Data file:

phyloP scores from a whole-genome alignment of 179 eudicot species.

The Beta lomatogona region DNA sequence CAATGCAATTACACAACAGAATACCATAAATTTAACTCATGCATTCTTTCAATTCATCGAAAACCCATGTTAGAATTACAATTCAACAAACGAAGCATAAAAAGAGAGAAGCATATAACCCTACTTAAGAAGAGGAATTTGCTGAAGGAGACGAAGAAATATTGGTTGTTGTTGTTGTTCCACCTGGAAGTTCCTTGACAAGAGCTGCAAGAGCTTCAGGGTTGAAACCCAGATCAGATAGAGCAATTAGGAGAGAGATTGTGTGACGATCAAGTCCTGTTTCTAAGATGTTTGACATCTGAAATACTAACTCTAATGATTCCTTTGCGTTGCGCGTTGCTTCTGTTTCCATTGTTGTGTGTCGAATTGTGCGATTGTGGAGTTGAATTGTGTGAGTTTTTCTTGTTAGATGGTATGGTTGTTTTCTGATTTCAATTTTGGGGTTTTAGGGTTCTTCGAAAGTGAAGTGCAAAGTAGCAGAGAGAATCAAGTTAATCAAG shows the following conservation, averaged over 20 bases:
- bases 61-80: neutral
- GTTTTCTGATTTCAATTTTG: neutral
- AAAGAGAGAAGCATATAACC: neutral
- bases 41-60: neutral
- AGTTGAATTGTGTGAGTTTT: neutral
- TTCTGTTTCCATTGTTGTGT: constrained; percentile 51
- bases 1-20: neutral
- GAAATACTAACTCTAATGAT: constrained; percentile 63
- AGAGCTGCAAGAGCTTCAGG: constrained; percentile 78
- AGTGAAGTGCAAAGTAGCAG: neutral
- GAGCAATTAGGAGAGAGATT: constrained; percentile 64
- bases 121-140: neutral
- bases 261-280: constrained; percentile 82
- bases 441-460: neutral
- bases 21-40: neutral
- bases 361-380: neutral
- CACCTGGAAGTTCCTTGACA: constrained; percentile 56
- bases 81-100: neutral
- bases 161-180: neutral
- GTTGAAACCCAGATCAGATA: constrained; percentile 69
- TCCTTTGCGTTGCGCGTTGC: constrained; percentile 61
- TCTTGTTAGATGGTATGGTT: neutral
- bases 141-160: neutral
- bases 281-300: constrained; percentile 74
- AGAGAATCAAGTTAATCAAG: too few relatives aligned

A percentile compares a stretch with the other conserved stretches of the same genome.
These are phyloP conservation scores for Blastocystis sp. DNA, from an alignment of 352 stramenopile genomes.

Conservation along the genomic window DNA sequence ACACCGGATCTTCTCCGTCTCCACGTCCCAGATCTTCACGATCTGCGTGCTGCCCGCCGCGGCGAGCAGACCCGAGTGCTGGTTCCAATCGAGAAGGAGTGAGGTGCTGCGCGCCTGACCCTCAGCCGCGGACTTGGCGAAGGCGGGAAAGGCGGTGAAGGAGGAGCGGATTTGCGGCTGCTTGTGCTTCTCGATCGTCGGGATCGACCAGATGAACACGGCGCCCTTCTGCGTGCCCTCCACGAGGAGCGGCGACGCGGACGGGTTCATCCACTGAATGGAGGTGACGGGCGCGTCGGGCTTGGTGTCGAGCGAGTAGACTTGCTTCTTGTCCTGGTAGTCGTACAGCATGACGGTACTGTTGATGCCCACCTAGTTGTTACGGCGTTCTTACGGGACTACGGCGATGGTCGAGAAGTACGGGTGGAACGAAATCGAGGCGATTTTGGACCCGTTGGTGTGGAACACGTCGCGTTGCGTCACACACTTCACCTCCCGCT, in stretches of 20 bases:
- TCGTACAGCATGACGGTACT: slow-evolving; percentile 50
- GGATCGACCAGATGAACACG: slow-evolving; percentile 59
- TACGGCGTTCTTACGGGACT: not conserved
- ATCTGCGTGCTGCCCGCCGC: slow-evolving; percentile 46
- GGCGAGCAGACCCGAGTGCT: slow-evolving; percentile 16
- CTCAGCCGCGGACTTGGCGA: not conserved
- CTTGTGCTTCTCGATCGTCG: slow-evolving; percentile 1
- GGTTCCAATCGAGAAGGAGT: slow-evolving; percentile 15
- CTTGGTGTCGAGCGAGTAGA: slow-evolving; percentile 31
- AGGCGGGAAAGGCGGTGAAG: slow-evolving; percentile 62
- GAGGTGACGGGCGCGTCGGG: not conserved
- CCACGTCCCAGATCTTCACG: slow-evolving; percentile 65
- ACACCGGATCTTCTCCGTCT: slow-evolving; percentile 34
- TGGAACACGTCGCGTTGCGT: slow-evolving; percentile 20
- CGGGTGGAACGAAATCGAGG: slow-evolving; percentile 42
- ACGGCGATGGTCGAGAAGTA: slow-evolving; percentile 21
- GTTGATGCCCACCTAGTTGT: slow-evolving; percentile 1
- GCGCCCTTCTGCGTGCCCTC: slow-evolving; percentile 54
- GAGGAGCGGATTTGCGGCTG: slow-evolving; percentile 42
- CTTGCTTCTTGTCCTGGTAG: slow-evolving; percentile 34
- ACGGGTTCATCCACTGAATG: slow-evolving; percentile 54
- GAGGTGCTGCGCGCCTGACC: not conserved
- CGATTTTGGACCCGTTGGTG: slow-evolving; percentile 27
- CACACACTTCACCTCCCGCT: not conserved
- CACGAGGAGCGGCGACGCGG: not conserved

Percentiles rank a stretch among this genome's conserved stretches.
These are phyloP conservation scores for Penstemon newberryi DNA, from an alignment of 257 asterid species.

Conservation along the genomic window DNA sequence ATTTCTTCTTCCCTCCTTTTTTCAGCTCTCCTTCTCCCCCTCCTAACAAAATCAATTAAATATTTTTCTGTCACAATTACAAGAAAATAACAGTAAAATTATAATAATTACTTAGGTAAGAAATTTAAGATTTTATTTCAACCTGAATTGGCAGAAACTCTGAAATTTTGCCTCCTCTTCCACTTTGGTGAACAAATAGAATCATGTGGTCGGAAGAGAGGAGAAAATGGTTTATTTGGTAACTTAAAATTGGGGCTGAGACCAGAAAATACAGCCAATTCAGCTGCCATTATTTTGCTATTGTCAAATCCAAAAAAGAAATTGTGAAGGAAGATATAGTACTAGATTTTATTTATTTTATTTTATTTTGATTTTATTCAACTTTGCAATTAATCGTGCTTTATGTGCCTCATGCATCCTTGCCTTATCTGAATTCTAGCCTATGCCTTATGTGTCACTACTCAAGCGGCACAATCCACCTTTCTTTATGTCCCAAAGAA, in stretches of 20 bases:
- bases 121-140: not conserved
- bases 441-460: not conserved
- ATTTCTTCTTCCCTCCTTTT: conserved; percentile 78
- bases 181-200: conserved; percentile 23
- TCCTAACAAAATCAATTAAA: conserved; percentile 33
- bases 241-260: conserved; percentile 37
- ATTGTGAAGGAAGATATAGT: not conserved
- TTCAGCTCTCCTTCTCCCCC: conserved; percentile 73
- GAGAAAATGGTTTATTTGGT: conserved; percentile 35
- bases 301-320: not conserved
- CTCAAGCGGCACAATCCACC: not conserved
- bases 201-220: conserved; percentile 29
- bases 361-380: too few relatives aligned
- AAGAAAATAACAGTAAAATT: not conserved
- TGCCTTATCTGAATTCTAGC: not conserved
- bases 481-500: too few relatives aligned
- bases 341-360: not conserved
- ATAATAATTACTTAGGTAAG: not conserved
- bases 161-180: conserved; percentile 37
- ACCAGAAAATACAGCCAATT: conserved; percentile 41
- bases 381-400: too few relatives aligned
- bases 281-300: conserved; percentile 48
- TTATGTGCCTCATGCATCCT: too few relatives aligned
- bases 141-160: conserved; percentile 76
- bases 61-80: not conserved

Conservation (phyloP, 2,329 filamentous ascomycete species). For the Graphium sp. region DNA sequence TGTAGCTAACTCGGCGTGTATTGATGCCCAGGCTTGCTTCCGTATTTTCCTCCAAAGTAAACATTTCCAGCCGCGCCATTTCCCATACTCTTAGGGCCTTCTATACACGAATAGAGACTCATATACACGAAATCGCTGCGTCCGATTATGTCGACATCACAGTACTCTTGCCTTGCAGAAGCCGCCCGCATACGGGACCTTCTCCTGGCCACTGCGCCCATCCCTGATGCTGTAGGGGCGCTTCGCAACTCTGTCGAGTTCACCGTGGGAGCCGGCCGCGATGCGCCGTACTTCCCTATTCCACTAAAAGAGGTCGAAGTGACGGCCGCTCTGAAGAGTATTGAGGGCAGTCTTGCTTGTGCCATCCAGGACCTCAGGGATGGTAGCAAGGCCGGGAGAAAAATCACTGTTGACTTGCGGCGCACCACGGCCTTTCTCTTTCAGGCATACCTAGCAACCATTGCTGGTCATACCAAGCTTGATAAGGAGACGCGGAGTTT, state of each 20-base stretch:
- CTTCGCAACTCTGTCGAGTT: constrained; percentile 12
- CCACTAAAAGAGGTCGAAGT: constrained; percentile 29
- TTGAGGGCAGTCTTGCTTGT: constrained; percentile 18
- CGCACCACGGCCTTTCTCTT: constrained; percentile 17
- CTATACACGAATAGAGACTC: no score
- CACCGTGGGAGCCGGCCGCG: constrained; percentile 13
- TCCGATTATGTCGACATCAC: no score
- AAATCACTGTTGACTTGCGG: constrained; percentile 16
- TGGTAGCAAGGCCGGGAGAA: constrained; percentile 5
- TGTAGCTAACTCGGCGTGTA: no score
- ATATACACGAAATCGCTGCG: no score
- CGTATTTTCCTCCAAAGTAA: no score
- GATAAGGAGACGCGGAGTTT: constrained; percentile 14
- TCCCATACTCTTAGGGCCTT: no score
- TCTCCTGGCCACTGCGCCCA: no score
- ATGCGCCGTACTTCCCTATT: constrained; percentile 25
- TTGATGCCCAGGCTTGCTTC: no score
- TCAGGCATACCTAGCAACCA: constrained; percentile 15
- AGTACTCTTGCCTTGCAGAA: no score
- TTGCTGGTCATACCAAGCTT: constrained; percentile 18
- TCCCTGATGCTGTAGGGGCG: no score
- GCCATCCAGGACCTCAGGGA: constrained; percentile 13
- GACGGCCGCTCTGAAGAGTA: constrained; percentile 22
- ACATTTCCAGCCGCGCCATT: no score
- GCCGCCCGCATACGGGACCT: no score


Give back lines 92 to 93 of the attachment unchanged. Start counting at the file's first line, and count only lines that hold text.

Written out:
- AAATCACTGTTGACTTGCGG: constrained; percentile 16
- TGGTAGCAAGGCCGGGAGAA: constrained; percentile 5